Molecular docking research is a method of applying mathematical, biological and computer models to predict the affinity of small molecules for specific receptors. Strictly speaking, molecular docking is a computer-based analysis that can predict the binding affinity of new chemical entities (NCEs) or drugs based on their chemical structure. Molecular docking research combines advances in molecular biology, biotechnology, bioinformatics, mathematics, chemistry and modeling, and computer science to improve the predictive capabilities of docking software.
The evaluation of the safety and effectiveness of various drugs is still mainly based on animal experiments, but unfortunately, there are many serious problems in animal experiments, such as the problem of drug efficacy after long-term use. Due to the short life span (4-5 years), the animal's Chronic effects cannot be studied. However, in contrast, the average life expectancy of a normal person is 70 years. Therefore, the results observed in animals are difficult to extrapolate to humans. In order to observe these pharmacological effects, the drug dose received by animals far exceeds the dose that humans are exposed to in real life. In experiments, this higher dose of the drug usually showed some signs of overdose, which caused questions about accuracy and reliability. In addition, in accordance with regulatory guidelines, it will be a very challenging task to study setting higher doses of drugs to lower doses and obtaining reliable results.
Molecular docking is a method for evaluating the preferred orientation of one molecule to another when it binds to each other to form a stable complex. It is one of the most commonly used methods in structure-based drug design. Because molecular docking can predict the binding conformation of small molecule ligands and target binding sites, this technology can be used to screen biologically active compounds in the early stages of drug development. Molecular docking research can play an important role in studying the PK and PD of drugs. In kinetic studies, people can predict the interaction of drugs with various metabolic enzymes, and pharmacologists can understand how NCEs are metabolized in the body. Once the drug reaches the target site, it will bind to the specific target and perform physiological functions. Drug-receptor complexes are the focus of various physiological and pharmacological effects. Molecular docking can help predict the affinity and binding properties of drugs to specific targets.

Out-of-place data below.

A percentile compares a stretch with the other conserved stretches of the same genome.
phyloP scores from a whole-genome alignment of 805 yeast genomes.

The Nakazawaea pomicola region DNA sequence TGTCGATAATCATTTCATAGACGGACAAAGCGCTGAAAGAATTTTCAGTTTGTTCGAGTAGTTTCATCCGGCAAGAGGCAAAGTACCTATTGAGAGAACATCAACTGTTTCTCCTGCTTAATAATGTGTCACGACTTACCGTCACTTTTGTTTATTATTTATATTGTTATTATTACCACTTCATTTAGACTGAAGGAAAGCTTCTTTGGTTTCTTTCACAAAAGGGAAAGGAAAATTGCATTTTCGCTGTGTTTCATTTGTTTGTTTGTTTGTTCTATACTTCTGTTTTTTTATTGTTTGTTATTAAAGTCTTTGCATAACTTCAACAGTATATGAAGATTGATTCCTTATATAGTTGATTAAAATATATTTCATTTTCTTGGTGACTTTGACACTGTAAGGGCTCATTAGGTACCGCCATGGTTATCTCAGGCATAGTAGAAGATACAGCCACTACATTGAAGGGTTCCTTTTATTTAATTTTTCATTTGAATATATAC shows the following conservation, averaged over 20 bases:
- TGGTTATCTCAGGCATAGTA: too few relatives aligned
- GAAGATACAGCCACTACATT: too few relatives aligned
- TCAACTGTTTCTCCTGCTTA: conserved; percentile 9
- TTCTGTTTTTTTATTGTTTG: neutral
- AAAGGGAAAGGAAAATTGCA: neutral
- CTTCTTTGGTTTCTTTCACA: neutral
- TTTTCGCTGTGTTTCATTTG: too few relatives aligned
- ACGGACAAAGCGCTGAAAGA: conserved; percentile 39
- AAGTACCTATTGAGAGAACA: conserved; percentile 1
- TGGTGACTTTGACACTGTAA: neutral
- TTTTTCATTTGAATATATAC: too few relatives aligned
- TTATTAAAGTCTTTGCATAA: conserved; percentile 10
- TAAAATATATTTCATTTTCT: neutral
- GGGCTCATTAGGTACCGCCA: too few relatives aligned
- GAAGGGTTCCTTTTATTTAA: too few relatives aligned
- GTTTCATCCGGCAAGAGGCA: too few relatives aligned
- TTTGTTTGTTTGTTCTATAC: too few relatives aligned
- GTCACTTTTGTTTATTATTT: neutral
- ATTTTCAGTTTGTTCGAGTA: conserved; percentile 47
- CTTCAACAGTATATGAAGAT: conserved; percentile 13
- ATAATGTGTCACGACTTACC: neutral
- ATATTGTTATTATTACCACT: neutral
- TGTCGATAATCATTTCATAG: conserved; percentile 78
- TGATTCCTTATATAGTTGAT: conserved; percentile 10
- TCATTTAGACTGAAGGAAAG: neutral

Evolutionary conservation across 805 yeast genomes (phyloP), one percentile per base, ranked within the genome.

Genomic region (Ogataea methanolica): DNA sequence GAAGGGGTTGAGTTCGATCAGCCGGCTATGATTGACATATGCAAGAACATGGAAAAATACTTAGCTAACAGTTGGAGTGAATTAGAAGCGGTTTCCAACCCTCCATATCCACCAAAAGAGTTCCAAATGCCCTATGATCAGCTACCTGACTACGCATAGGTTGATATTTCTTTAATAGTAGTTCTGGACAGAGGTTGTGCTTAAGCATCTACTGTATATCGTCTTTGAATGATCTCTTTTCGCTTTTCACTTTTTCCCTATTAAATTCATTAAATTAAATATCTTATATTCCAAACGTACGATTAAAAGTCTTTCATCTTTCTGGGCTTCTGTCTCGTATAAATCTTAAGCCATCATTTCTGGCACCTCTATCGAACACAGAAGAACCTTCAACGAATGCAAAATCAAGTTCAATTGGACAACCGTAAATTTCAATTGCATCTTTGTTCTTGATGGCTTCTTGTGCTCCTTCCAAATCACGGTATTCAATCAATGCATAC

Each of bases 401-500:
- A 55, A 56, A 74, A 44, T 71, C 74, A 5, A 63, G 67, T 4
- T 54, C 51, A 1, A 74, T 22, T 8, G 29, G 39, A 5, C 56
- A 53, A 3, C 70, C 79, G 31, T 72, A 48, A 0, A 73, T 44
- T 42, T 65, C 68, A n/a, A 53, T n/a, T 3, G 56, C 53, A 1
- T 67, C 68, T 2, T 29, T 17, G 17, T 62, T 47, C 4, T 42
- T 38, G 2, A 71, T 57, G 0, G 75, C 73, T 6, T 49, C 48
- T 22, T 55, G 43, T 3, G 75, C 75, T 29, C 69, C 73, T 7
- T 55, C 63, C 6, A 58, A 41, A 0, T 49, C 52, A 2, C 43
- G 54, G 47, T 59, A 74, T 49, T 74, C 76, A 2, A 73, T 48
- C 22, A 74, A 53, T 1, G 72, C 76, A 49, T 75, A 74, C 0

The docking algorithm predicts several orientations of the ligand at the binding site. Several different docking algorithms have been developed, and each docking algorithm has its own advantages and disadvantages. These docking programs use one or more specific search algorithms to predict the binding mode of the complex. The main key point of the docking algorithm development is the accuracy of docking. The scoring function is an approximate method for estimating binding affinity, and is the main tool for leading optimization of virtual screening results. Many methods can be used to assess the binding affinity between a protein and a ligand in a given complex. The low binding energy of the ligand protein complex indicates the high stability of the complex, which means that the contact time between the ligand and the receptor is more in this specific conformation. It is recommended to adopt the conformation of the ligand protein complex in this specific direction to obtain more accurate results.
Molecular dynamics (MD) simulation has become a very valuable tool for exploring protein structure. These simulations can be used before and after the protein is docked with a specific ligand to optimize its structure and explain the flexibility of the protein. For the optimization of the docking complex, the binding free energy can be calculated to more accurately evaluate the affinity between the ligand and the receptor. MD simulation is used to explore the stability and conformational flexibility of all protein and ligand systems. However, according to the simulation of MD experiments, entering the binding pocket sometimes causes the conformational change of the binding site.